Updated: Grant to help downtown Ansonia

Ansonia will receive a $483 thousand state grant to improve the West Main Street area between Kingston Drive and Bridge Street.

“Ansonia’s West Main Street Improvement Project is consistent with the state of Connecticut’s response to small communities’ need to strengthen commercial centers and relationships with local merchants,” said Mayor James Della Volpe. “This funding will provide the city of Ansonia with a step-up towards enhancing the local economic recovery and revival of our downtown city center.”

The grant will allow Ansonia to create a new granite curb, brick paver strips, concrete walkway, grass planting strip ornamental rail fencing, street trees, and other street furniture, benches, trash receptacles, new ornamental lights and a new parking layout. The parking lot will provide access points to the retail, office and government services as well as to the multi-modal transportation waiting area.


Reviving the community

On July 11, Gov. Dannel P. Malloy, joined by Department of Housing Commissioner Evonne Klein, and state and local officials, announced $4,973,865 in Main Street Investment Fund (MSIF) grants to 14 municipalities across Connecticut. The program, administered through the State Department of Housing, provides funding to develop or improve town commercial districts, attract small businesses, and improve pedestrian access and livability in town centers.

“The Main Street Investment Fund is a vital tool that is helping communities revive commercial centers and downtown areas and lay the foundation for expanded economic activity and housing opportunities,” said State Rep. Linda Gentile (D-104).  “This is another step in creating a vibrant downtown community.”

‘What we had in mind’

Klein said the benefits of the MSIF grants are broad reaching.

“There is a recognizable link between housing, economic and community development,” she said. “All three are interdependent and all are crucial factors in the overall economic strategy that is moving Connecticut forward.”

The Main Street Investment Fund, created as part of the historic bipartisan 2011 Jobs Bill, provides financial incentives to eligible municipalities as well as owners of commercial private properties for expenditures that directly support and enhance a qualified project.

“These improvements for downtown Ansonia are exactly what we had in mind when we included this program in the bipartisan 2011 Jobs Bill because we know attractive commercial districts translate directly into enhanced business conditions and more jobs,” said State Sen. Joe Crisco (D-17). “Furthermore, this Main Street Investment Fund helps drive customers to the small businesses that literally define downtown Ansonia — the type of businesses that comprise a vibrant economy locally and throughout Connecticut.”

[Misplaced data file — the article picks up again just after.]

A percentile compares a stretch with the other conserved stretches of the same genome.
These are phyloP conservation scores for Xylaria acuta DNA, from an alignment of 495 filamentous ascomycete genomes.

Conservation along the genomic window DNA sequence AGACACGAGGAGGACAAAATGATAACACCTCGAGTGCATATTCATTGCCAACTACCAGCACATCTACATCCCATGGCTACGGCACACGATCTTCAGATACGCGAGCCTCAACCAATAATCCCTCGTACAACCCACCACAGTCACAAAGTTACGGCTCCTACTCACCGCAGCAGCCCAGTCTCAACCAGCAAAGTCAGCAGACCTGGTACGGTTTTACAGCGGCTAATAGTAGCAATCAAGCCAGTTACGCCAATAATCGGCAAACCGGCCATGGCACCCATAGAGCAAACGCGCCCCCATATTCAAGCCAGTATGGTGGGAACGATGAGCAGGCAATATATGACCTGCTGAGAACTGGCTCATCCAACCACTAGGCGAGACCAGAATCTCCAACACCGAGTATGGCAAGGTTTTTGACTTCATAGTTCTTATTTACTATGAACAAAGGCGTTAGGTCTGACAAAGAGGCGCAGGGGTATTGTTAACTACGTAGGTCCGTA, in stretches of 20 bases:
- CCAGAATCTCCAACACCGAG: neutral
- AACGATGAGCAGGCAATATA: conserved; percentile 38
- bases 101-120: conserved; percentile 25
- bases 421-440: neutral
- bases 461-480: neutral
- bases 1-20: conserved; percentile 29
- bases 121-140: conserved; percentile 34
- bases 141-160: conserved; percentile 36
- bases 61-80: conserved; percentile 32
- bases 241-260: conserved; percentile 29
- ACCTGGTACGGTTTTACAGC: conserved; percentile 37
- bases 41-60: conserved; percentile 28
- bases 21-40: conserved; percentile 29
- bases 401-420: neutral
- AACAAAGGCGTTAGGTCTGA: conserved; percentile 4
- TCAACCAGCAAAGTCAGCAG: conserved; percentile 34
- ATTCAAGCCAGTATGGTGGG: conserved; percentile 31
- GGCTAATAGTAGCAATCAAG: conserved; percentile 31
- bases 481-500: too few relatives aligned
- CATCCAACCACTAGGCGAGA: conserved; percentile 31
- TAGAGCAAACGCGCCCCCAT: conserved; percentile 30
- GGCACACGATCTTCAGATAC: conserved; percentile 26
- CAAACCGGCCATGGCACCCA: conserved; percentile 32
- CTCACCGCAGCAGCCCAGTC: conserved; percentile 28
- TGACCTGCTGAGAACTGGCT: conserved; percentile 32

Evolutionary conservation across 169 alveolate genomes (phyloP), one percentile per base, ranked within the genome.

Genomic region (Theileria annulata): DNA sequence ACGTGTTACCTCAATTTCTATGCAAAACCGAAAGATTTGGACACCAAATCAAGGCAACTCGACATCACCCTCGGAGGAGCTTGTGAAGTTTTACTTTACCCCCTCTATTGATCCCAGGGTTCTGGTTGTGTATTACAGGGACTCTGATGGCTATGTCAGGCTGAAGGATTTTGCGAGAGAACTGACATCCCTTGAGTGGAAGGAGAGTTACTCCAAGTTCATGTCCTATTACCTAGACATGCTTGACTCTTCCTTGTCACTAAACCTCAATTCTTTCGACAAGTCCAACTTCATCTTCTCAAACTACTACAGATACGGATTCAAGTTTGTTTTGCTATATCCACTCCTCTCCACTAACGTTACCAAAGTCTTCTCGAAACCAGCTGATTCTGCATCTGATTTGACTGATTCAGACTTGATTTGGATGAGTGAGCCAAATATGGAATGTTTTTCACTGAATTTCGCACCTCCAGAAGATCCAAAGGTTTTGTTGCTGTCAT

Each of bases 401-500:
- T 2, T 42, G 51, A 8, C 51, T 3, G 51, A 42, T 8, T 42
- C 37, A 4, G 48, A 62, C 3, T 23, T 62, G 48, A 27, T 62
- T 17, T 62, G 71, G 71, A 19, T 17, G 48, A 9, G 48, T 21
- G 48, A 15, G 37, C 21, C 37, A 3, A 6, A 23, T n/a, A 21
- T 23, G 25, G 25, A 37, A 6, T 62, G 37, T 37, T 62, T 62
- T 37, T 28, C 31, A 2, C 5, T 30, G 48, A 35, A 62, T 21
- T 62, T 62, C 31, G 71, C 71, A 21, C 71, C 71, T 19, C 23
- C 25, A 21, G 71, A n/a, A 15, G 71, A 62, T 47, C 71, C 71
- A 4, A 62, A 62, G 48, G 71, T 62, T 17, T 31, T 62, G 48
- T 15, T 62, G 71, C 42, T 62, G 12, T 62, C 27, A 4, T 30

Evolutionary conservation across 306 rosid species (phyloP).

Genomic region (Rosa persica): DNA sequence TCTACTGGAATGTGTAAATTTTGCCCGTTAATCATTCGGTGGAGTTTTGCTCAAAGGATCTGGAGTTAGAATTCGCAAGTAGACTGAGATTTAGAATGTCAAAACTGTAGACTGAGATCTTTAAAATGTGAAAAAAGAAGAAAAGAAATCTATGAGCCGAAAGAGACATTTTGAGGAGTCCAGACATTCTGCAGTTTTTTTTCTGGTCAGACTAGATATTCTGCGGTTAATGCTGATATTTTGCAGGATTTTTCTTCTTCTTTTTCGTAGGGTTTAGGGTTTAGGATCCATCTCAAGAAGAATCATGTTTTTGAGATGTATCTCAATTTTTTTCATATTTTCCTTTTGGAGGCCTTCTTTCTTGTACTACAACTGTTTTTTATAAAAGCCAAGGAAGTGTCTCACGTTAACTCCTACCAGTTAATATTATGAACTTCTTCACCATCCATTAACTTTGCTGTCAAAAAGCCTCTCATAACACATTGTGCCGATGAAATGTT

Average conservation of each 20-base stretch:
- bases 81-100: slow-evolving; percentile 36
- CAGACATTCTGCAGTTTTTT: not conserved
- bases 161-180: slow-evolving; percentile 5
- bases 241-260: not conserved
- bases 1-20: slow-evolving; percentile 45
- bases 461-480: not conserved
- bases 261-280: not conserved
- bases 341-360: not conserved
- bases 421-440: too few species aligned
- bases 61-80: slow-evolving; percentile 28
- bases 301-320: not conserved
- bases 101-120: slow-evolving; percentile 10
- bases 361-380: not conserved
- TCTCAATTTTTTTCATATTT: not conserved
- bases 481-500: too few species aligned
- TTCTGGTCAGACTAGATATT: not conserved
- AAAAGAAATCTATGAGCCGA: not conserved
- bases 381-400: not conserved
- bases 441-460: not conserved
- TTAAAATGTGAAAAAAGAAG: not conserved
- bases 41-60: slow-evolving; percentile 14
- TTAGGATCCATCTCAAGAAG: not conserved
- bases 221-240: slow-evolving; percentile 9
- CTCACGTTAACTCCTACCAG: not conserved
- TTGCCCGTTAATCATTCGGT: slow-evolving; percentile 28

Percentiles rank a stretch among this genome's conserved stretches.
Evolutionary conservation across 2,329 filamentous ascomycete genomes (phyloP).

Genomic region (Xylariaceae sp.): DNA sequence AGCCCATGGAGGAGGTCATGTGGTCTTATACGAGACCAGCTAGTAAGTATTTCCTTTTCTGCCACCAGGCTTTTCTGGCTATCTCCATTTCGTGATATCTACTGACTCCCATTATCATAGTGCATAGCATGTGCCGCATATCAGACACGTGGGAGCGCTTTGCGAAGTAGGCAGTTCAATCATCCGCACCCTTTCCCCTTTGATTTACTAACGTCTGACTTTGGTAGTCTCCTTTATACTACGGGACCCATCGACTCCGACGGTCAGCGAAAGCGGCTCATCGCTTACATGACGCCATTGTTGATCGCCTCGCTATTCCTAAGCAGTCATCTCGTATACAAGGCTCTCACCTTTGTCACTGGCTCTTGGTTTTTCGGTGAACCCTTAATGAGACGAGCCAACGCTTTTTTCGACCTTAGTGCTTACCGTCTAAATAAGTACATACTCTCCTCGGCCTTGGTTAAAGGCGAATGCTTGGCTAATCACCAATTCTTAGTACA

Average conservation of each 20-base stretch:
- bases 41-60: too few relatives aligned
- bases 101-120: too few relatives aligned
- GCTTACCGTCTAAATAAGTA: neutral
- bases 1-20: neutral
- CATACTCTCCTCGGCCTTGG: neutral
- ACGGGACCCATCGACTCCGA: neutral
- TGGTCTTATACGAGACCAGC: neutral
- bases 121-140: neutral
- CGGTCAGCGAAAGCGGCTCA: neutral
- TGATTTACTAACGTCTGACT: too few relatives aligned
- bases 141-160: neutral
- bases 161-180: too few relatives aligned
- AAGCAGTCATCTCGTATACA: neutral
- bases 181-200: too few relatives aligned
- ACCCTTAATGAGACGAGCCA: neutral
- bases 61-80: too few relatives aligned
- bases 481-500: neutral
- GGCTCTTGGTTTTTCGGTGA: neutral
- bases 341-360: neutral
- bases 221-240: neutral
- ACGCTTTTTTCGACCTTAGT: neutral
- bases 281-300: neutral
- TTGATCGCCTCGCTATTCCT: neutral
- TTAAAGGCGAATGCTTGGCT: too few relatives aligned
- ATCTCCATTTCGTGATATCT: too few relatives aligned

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  • Joseph A. Luciano

    Will these dollars enable ADA implementation to allow handicap access to municipal buildings as well as retail businesses? Or will the money be used merely to “facelift” (pretty-up) streets and storefronts for the benefit of persons without disabilities?

    Municipal development must include ADA implementation in order to develop as “Livable Communities.” Livable communities permit “aging in place”—which will save our state hundreds of millions annually. That’s because aging in place is far cheaper that nursing home care.

    If the MSIF does not require providing ADA access to businesses, post offices, and town halls, it’s wrong. It’s also an insult to the elderly and persons with disabilities (PWDs) … of all ages.

    It would thrill me if the Connecticut Department of Economic and Community Development would condescend to answer the question I’ve asked many times. That is, does the state administer grants and/or loans that financially assist private businesses and municipal buildings to provide ADA access?

    PWDs aren’t interested in “facelifts” to attract and benefit only shoppers without disabilities. We PWDs need access. We also deserve access—because we do have money to spend and therefore can contribute to economic development. It’s a mistake to give money to municipalities when the benefits exclude a class of people.

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